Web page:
The crop is not subject to the weather hazards, such as seasonal droughts or excessive rainfall, too much sun or frost, risk of contamination by pests, and other conditions that stress the plants. The solution ensures constancy in production, and very little variation in the production process.

Geraldo Maia, co-founder at pink farms

Business evolution

Pink Farms’ R&D is in its fourth stage, according to Maia. The whole story began in 2016, with the technological-validation phase, when the three co-founders developed and submitted the vertical farming system to a series of tests to verify that it was indeed efficient. 

Then came the phases of economic validation, with a pilot model of the farm, verification of processes and calculating costs per kilo produced, tests with suppliers and experimentation with more than 40 types of plants, until reaching the ideal portfolio; followed by commercial validation, in which the startup aimed to make adjustments to land on the best logistics and sales model.

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This whole process lasted about three years and answered the group’s initial question: yes, the system is efficient. The Pink Farms’ vertical farm produces about three tons per month and up to 130 times more food per square meter of soil. According to Maia, it generates savings of 95% of water and 60% of fertilizers per kilo produced. Bonus: the food is pesticide-free.

From the company’s vertical farm, it distributes products to the center, west and south zones of São Paulo and its produce is already present in more than 75 points of sale in the city, including supermarkets, grocery stores, and restaurants. The startup handles all of its own distribution logistics. 

The startup is currently focused on expansion. In September, Pink Farms will be moving and opening a new vertical farm that is larger and more automated, with towers of up to 24 floors for cultivation. The startup estimates that the production will jump from three tons per month to up to 120 tons, at a cost that is up to 35% cheaper than its current operation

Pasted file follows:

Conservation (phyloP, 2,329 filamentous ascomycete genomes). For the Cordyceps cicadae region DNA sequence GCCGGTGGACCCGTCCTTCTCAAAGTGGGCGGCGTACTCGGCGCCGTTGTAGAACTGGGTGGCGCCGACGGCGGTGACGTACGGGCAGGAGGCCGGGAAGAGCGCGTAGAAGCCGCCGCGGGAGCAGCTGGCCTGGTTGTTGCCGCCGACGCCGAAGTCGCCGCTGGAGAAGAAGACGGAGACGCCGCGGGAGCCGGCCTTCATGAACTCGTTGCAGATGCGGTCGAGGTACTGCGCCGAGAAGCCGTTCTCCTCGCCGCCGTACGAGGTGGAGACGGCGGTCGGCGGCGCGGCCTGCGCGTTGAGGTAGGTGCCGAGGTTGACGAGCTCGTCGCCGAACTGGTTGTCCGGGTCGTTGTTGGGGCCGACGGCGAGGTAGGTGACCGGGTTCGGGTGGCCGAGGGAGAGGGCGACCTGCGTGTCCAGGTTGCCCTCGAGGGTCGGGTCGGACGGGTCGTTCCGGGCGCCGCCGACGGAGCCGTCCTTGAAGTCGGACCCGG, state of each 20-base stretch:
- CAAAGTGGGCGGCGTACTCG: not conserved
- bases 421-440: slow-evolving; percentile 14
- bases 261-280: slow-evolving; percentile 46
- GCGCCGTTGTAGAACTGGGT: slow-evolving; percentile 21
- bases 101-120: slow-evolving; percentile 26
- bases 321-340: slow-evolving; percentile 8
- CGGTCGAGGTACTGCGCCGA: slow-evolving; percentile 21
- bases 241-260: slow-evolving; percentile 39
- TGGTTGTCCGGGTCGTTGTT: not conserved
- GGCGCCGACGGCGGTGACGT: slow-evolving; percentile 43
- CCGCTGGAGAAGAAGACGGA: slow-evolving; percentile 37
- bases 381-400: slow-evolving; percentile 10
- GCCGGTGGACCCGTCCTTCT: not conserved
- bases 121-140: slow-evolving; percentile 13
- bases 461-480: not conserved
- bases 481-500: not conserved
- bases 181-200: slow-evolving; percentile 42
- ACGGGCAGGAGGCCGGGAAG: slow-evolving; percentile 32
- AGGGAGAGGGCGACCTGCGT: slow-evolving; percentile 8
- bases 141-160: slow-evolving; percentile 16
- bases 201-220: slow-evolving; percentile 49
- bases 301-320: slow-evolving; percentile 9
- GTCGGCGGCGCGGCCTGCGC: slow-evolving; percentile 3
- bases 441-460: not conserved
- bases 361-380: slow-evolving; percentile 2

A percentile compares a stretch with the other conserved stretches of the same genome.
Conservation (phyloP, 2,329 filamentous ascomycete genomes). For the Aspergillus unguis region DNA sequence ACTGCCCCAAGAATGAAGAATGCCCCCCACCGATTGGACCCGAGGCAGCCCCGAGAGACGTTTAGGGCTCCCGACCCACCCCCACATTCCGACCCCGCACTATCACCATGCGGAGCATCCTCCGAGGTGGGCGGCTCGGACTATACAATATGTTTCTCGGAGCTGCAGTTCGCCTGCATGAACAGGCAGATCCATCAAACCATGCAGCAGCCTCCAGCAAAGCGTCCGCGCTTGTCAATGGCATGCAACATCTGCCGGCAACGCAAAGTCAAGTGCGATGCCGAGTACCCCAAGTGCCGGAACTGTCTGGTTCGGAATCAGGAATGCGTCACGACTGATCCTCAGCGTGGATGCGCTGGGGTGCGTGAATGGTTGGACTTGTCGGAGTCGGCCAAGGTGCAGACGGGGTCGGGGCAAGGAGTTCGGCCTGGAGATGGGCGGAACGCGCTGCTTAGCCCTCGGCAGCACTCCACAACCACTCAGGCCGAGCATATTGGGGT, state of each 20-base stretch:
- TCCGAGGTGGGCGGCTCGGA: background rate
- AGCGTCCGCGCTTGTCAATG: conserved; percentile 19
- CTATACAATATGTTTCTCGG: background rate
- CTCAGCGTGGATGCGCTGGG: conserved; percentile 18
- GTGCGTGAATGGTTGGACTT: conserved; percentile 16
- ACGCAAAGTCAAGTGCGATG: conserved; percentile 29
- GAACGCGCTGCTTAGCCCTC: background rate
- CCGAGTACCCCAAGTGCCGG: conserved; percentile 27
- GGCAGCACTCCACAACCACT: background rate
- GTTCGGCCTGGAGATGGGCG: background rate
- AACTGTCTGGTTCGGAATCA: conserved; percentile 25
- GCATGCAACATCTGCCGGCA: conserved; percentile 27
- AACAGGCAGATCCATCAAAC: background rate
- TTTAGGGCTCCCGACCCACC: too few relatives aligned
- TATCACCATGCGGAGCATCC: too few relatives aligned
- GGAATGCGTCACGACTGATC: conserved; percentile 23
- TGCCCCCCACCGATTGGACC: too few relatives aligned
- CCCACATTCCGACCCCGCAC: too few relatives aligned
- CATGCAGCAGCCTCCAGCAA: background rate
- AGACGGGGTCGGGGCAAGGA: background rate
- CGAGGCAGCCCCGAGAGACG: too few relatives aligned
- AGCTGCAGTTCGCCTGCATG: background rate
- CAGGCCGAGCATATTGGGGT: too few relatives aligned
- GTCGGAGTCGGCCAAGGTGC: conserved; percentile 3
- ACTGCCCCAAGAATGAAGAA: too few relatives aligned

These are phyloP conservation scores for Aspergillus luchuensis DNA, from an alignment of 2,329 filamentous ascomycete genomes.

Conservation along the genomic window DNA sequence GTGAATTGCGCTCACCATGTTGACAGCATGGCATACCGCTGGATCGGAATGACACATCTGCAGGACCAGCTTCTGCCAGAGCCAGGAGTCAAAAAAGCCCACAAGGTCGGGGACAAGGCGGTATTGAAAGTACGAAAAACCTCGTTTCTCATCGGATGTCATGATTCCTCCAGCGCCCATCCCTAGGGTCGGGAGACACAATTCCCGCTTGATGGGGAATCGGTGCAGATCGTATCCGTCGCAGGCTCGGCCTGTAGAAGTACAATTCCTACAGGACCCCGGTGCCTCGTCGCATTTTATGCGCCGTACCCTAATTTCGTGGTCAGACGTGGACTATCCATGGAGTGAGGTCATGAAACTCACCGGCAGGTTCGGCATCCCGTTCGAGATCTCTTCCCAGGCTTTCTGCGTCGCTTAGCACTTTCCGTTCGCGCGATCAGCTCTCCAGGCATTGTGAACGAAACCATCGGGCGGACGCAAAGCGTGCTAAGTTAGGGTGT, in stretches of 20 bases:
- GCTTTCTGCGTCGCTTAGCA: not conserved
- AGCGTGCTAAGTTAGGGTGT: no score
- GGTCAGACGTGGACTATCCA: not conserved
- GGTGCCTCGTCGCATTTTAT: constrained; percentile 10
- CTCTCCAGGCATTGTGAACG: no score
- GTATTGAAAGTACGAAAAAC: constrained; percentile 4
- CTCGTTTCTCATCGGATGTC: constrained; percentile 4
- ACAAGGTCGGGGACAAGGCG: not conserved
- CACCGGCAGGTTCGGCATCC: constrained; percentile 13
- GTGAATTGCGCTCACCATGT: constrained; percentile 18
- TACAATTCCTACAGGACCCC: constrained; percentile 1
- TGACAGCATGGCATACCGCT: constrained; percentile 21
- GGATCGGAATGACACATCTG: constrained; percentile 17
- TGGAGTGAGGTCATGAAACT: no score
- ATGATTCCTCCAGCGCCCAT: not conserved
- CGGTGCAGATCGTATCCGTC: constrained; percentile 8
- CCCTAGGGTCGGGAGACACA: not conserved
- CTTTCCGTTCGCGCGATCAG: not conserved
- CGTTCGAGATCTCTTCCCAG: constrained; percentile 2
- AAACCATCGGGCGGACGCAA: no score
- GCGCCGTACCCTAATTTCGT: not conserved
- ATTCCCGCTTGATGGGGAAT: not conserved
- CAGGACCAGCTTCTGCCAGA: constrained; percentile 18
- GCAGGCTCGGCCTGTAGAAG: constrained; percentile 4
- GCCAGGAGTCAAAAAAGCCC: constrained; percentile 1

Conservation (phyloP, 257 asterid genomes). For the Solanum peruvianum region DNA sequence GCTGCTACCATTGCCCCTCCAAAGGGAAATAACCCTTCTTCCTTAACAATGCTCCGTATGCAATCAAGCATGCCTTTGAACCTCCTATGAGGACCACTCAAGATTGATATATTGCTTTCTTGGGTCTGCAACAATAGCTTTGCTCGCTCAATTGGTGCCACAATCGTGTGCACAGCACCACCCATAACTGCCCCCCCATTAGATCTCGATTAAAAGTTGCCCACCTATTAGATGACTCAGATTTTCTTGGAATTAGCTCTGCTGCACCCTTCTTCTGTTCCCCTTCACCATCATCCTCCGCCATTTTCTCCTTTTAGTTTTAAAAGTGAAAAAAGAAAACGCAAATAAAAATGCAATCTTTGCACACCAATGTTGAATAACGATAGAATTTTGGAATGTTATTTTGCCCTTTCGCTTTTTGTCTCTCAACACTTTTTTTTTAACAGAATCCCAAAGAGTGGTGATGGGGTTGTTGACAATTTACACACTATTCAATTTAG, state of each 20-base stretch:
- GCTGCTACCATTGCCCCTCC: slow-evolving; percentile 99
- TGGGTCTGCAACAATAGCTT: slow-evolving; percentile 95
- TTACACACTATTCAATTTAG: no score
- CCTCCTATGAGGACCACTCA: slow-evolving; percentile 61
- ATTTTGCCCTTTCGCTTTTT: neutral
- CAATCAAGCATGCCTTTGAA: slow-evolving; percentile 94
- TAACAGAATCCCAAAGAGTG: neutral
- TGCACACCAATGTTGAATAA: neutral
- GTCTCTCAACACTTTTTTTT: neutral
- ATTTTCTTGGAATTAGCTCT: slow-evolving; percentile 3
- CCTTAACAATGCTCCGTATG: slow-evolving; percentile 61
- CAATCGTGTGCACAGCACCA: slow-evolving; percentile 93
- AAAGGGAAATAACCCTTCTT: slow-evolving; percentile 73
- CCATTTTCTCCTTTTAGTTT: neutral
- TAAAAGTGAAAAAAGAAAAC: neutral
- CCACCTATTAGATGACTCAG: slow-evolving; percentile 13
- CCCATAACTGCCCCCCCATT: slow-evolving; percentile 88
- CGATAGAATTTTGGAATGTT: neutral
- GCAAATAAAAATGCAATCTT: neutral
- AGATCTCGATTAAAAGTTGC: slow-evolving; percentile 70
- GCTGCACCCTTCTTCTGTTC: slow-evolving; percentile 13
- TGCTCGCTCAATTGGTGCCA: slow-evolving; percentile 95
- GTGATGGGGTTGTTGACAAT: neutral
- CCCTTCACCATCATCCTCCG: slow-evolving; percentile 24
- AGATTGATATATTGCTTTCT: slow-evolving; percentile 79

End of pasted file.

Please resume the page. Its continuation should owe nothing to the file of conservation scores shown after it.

Maia said that the new vertical farm will be the first flagship location for Pink Farms and the plan is to scale up that operation and then replicate the model in other regions of Brazil. Pink Farms has no intention of selling the technology to other companies. 

READ ALSO: Agribusiness is fertile ground for startups to grow

The Future 

In the six years since it was founded, Pink Farms has already had three rounds of investment, with a total of BRL 8.8 million in funding. Among its investors are SP Ventures, Grão Venture Capital and Capital Lab Ventures. The startup’s most recent funding round, concluded in March, happened via crowdfunding and raised BRL 4.8 million, 20% more than expected.

Besides the launch of the new vertical farm and the plans to replicate the model, Maia said that Pink Farms has plans for a Series A round, possibly even this year, and, in the long run, to build a strong brand throughout Latin America. For the entrepreneur, agro is still a little explored area of technology-based business opportunities and Pink Farms wants to ride this wave. 

“There are still huge opportunities in agro, which is a market that still relies heavily on big companies to bring innovation. Agro is still going to be revolutionized by startups; there is still a lot of value to be added to the production chain,” he said.